Personality Traits: the Big Five
A personality trait is a hypothetical, stable characteristic of the personality that can influence the behavior, thoughts and feelings of a person in various contexts. According to most theories, differences in personality can be described based on a limited number of personality traits. In most theories, a trait is constituted out of a continuum between two opposed characteristics. With the help of personality tests, the position of a person on this continuum is determined.
The Big Five
Initial research on personality traits resulted in different numbers of traits, ranging from 3 (by Hans Eysenck) to 16 (by Raymond Cattell). As more and more research and personality tests were performed, scientists came to the conclusion that the ideal number lies somewhere in between these two. This led to the development of the Big Five, five central personality traits that can be used to generally describe the personality of someone:
- Extraversion: the will to open up and be involved in social activities. Assertiveness and interest in seeking out excitement. At the other end of the continuum, people tend to be quiet, withdrawn less involved socially.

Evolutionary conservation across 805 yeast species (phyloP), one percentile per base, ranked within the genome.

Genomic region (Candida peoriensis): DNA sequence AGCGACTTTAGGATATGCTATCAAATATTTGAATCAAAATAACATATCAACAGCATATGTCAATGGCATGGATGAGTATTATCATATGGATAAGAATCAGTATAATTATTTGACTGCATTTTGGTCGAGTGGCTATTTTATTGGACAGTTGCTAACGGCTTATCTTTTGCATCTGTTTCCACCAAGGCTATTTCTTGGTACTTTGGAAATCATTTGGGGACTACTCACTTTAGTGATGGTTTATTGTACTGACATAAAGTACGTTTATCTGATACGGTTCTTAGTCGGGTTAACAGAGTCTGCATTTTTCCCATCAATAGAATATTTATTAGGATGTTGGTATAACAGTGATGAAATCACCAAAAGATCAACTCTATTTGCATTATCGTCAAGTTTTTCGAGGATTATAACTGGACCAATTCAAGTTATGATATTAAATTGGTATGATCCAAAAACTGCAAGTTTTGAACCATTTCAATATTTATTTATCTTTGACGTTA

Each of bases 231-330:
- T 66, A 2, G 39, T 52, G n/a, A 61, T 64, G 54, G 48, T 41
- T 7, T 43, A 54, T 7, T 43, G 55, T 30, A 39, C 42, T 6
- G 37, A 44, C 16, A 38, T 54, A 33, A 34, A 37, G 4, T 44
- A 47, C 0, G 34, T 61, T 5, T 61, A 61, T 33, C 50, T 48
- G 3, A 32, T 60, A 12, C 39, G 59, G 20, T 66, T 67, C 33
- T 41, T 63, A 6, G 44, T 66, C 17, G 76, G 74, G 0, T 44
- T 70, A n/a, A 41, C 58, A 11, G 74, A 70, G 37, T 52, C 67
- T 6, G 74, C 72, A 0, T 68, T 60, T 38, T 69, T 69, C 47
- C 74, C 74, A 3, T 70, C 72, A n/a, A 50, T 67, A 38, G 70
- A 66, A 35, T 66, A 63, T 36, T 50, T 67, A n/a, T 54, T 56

- Altruism: the extent to which one possesses a selfless concern for others. Optimistic about human nature. The other side of the spectrum comprises individuals who are motivated solely by self-interest and are skeptic about human nature.
- Conscientiousness: showing self-discipline and acting dutifully. Aiming for achievement, even against outside expectations. The opposite side is characterized by spontaneity and susceptibility to lose self-control.
- Emotional stability: not easily upset. Calm and free from persistent negative feelings. The other end of the trait continuum can be described as emotional very reactive and prone to stress, with a tendency to experience mostly negative emotions.
- Openness for new experiences: intellectually curious and appreciate many forms of art. Sensitive of beauty and general awareness of their own feelings. At the other end of the continuum, people with conventional interests can be found, often suspicious about art and science.
Research has shown that these five trait continuums occur in almost all human cultures and that most people use these five traits when asked to describe themselves or other people. The most common way to test the for the Big Five is through questionnaires.
- Ekehammar, B. & Akrami, N. (2007). Personality and Prejudice: From Big Five Personality Factors to Facets. Journal of Personality. 75(5), pp. 899 – 926.
- Gosling, S.D.; Rentfrow, P.J. & Swann, W.B. Jr. (2003). A very brief measure of the Big-Five personality domains. Journal of Research in Personality. 37(6), pp. 504 – 528.